Man’s Search for Meaning

Man’s Search for Meaning

Trotzdem ja zum Leben sagen: Ein Psychologe erlebt das Konzentrationslager
Published: NaN/NaN/2008
Psychiatrist Viktor Frankl's memoir has riveted generations of readers with its descriptions of life in Nazi death camps and its lessons for spiritual survival. Between 1942 and 1945 Frankl labored in four different camps, including Auschwitz, while his parents, brother, and pregnant wife perished. Based on his own experience and the experiences of others he treated later in his practice, Frankl argues that we cannot avoid suffering but we can choose how to cope with…

Our pursuit for meaning, as humans, is a long-established one. And this is what this book really delves into. The author has been able to uplift the status of a human being to as much as they really want to. In simpler words, a human being is responsible for his own actions thereby determining their meaning in life. And that is what the author wishes to communicate through this autobiographical account. The book is divided into two parts basically, the first being his experience in the Nazi concentration camps and the second is the clinical analysis of human behaviour (which can get heavy for someone who is not game for literacy in the field.)

The narration begins with the time when the author is taken as a prisoner into the Nazi concentration camp. Each of the incidents mentioned is not just hair-raising but uncomforting to the extent that you feel your nails being peeled from your fingers. It is painful, no doubt. But in all of this that one experiences as an outsider, the author presents it as human nature in its various forms. The oppressed and the oppressor are both humans operating on different levels from each other and this theory is described in such a matter-of-fact way that it makes you shift in your seat, more than a few times. The one thing that shines through the first section is that ‘hope sustains life.’ The author noted that a person who has hope in the direst of situations find situations bearable for them to survive. For the author, in fact, it was the hope that someday he would meet his wife that kept him going even at the times when illness, dejection and ill-treatment were endured by him.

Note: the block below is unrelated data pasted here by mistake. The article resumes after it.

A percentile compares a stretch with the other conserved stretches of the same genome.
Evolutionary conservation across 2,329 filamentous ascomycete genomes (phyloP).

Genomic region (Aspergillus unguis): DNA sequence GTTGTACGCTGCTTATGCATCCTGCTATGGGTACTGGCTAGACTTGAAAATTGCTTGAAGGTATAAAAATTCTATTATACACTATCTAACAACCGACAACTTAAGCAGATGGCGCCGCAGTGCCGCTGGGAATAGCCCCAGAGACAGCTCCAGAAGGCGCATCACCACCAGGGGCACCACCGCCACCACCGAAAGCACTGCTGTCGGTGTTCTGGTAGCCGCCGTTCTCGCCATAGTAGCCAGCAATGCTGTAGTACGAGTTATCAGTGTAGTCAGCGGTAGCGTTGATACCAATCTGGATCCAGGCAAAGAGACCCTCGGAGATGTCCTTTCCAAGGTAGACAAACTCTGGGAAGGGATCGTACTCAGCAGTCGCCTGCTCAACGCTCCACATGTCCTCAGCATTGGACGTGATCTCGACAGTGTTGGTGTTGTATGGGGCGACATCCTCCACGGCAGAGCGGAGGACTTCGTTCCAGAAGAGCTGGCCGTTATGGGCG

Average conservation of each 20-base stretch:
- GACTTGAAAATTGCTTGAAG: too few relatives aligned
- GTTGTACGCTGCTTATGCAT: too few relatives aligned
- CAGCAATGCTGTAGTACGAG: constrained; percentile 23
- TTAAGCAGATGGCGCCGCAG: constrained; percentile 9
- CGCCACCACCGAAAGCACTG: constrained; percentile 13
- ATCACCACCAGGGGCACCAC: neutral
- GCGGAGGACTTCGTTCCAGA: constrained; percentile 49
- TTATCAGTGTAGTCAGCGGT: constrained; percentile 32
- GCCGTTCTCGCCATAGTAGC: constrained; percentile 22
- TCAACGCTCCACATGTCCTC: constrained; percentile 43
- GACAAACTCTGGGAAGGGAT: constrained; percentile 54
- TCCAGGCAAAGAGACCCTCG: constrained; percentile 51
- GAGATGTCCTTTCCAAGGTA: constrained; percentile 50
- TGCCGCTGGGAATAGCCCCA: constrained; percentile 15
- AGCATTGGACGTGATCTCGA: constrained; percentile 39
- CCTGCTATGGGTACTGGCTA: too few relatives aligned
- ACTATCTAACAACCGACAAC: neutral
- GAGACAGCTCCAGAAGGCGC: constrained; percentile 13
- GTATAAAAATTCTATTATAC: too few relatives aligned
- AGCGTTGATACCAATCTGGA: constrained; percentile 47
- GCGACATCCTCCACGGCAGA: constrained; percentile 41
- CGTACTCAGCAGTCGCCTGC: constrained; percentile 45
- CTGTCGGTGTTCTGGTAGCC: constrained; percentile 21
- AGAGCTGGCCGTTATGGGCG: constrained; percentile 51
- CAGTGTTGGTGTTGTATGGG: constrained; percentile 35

To say that the book has the potential to save lives would not be untrue. The book has so many quotable quotes for inspiration, life and hope that will stay etched in your mind for a long time.

“When we are no longer able to change a situation, we are challenged to change ourselves.”

“Everything can be taken from a man but one thing: the last of the human freedoms—to choose one’s attitude in any given set of circumstances, to choose one’s own way.”

“Those who have a ‘why’ to live, can bear with almost any ‘how’.”

“For the first time in my life I saw the truth as it is set into song by so many poets, proclaimed as the final wisdom by so many thinkers. The truth – that Love is the ultimate and highest goal to which man can aspire. Then I grasped the meaning of the greatest secret that human poetry and human thought and belief have to impart: The salvation of man is through love and in love.”

It is inspirational without being sermonic. It is wise without being imposing. It is enlightening. Grab it!

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